As the information systems industry has grown, so has the number of those who want to use it for more nefarious reasons. Spyware, malware, hacking, and identity theft are just the tip of the cyber crime iceberg. From the looks of things it's only going to get bigger. Because of this, computer security has become one of the hottest growing occupations of the last decade.
The thing is, as the need for security experts has grown, so has the field diversified. It's getting to the point where being an expert in the entirety of it doesn't happen overnight. In fact, most security experts didn't start in the field at all. They usually start as support techs, programmers or systems administrators. These people not only understand system fundamentals, but also can get the experience they need to decide which aspect of security they want to enter.
Among the possible responsibilities are detecting and eliminating any viruses or other malicious software slipped into a computer system, creating firewalls and other security programs to prevent such infiltration, repair any damaged systems, perform risk assessments and keep a user's hardware as up to date as possible.
Computer security specialists may also do forensics for the police and other law enforcement organizations. They may also be called in by courts for advice or to testify as experts. These last two areas are rapidly growing places of employment within this profession.
The best way to advance in security is through gaining certifications in one area or another. This usually means one has already gotten a vocational certificate or a minimum two year degree from an online or on campus college. Among the areas one can get certification from are Security Essentials, Firewall Analyst, Forensics and Systems Auditor. The more certificates one earns, the more areas they can work in.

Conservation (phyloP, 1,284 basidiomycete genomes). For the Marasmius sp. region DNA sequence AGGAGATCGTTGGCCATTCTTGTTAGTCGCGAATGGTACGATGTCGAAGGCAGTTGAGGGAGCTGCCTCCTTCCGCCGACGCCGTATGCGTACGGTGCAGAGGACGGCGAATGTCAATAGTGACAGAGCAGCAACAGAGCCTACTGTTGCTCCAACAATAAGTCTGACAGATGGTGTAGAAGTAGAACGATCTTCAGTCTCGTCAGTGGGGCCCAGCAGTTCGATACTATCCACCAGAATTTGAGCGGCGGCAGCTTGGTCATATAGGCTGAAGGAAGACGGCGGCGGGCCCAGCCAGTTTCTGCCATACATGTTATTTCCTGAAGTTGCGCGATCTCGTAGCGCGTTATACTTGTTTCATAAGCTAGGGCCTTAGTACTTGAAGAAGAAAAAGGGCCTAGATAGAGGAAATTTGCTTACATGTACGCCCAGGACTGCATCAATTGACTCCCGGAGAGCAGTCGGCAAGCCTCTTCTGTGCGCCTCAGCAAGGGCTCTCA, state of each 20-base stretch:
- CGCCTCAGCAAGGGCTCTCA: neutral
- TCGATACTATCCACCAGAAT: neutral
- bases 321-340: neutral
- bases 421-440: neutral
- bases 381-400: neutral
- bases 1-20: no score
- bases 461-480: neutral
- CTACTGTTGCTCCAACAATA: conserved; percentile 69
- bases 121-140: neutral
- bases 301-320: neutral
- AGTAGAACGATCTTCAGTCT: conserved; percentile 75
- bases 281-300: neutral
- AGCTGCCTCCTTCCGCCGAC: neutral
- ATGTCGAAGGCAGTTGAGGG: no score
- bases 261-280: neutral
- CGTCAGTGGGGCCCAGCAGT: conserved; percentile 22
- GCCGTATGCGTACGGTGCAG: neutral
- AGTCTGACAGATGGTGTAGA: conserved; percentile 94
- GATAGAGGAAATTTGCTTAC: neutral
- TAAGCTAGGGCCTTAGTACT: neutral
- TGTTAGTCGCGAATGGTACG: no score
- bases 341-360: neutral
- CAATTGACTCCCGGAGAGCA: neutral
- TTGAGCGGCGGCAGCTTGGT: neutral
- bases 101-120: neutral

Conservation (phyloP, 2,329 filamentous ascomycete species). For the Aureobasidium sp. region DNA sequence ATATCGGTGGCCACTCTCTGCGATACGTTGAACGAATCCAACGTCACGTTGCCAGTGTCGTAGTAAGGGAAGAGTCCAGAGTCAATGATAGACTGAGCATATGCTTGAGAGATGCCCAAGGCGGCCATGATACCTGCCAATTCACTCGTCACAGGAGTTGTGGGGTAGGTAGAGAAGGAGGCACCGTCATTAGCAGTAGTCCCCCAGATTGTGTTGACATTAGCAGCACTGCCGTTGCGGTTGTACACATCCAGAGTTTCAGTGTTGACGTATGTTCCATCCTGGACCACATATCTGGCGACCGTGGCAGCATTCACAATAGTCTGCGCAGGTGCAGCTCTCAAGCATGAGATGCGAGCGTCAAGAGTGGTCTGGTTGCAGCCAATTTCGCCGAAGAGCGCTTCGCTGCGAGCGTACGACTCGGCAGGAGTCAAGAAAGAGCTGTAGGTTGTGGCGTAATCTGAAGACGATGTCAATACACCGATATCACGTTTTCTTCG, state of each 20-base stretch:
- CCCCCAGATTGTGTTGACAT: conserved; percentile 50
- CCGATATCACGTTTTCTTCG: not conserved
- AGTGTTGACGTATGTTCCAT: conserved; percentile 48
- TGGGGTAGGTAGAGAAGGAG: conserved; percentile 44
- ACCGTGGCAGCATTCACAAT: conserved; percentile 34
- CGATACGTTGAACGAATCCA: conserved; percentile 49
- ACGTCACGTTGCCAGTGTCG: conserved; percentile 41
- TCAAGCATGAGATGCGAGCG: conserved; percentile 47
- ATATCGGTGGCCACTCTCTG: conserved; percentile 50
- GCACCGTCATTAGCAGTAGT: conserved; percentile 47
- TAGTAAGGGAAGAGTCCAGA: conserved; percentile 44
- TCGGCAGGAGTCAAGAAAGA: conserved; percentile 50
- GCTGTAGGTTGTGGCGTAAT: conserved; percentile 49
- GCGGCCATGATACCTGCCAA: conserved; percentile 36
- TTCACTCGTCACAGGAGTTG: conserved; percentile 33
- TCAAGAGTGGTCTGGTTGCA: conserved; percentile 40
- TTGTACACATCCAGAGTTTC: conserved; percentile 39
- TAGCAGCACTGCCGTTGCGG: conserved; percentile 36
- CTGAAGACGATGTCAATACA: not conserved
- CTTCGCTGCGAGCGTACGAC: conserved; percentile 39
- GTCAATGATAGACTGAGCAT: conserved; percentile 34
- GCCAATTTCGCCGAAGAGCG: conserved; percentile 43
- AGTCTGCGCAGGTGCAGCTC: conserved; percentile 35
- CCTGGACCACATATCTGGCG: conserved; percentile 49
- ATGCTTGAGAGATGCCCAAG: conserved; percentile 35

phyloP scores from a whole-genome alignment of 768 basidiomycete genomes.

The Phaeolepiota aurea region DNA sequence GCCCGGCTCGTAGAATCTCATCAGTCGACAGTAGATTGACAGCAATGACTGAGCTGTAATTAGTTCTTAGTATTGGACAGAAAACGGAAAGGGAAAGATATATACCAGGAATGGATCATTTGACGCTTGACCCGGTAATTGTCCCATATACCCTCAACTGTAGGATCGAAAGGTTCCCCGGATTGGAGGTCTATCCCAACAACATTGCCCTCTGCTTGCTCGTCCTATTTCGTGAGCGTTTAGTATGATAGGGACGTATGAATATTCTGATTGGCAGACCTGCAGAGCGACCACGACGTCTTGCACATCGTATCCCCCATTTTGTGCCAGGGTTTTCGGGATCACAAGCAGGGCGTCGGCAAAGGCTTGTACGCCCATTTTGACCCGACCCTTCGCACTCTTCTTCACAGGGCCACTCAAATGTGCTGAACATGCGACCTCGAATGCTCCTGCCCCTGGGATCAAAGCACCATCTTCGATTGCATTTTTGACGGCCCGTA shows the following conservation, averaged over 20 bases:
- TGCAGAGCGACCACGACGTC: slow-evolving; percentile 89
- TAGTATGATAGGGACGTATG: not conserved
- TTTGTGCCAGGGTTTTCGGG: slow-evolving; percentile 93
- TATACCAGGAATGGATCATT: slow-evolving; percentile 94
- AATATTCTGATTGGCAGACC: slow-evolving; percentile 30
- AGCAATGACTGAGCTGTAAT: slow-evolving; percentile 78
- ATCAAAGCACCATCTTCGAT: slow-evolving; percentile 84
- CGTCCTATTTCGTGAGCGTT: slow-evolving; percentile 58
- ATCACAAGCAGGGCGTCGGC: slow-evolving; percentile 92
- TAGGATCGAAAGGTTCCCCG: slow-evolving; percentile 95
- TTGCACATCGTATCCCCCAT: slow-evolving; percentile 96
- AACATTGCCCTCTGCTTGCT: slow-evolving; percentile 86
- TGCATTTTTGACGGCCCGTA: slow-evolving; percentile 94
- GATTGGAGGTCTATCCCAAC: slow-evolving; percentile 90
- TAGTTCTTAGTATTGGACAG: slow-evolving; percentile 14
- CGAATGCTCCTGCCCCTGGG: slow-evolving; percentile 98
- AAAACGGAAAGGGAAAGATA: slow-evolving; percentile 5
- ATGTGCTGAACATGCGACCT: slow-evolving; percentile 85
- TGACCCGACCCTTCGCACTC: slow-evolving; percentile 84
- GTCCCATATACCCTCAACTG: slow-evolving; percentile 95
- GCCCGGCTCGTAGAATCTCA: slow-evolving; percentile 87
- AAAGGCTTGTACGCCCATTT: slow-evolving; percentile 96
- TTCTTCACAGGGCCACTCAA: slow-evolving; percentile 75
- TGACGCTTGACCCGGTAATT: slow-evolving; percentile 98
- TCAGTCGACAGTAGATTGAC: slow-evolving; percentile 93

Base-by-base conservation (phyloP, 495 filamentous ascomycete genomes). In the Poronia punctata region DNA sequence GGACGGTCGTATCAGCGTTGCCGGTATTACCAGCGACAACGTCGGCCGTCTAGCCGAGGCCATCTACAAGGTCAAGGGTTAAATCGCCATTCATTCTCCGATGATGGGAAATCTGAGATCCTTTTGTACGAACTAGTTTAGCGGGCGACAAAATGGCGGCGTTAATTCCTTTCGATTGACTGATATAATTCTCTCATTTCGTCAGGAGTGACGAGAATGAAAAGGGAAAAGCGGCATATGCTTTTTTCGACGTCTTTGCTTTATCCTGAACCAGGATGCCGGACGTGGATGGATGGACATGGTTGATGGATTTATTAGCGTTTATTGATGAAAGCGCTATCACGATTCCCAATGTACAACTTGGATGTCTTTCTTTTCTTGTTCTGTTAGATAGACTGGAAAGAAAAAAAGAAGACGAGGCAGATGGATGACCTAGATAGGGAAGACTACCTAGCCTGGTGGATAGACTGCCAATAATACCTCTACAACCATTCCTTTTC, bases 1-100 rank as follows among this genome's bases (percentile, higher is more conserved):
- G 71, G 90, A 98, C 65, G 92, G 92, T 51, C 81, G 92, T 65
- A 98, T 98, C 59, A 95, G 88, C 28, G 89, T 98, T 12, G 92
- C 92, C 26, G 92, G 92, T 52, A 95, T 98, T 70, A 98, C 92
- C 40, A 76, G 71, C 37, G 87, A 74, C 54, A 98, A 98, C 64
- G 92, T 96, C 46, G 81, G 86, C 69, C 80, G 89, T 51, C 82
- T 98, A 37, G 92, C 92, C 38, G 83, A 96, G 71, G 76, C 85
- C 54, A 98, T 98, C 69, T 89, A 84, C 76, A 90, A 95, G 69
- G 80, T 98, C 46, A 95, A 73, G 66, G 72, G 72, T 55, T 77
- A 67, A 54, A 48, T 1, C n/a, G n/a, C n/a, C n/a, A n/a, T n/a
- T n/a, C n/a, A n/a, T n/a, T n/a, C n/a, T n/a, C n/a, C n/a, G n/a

As each different certificate involves different classes, one should sit down and consult with a career counselor before choosing any specific program. Another important thing to discuss is possible financial assistance. If the company one works for won't offer any help (although many do) one can also go for a number of other routes, including private, professional and public institutions. For instance, computer security is considered a STEM profession, so one can apply to the National Science Foundation for S-STEM assistance.
As it stands, the Bureau of Labor Statistics reports there are about 135,000 security experts in the workforce. They project there will be a need for an additional 20%, or 27,000, by the year 2020. The average salary is estimated at $67,000, and that's dependent on the level of certification, years of experience, and where one works. Top experts working in international finance or national security are capable of earning considerably more.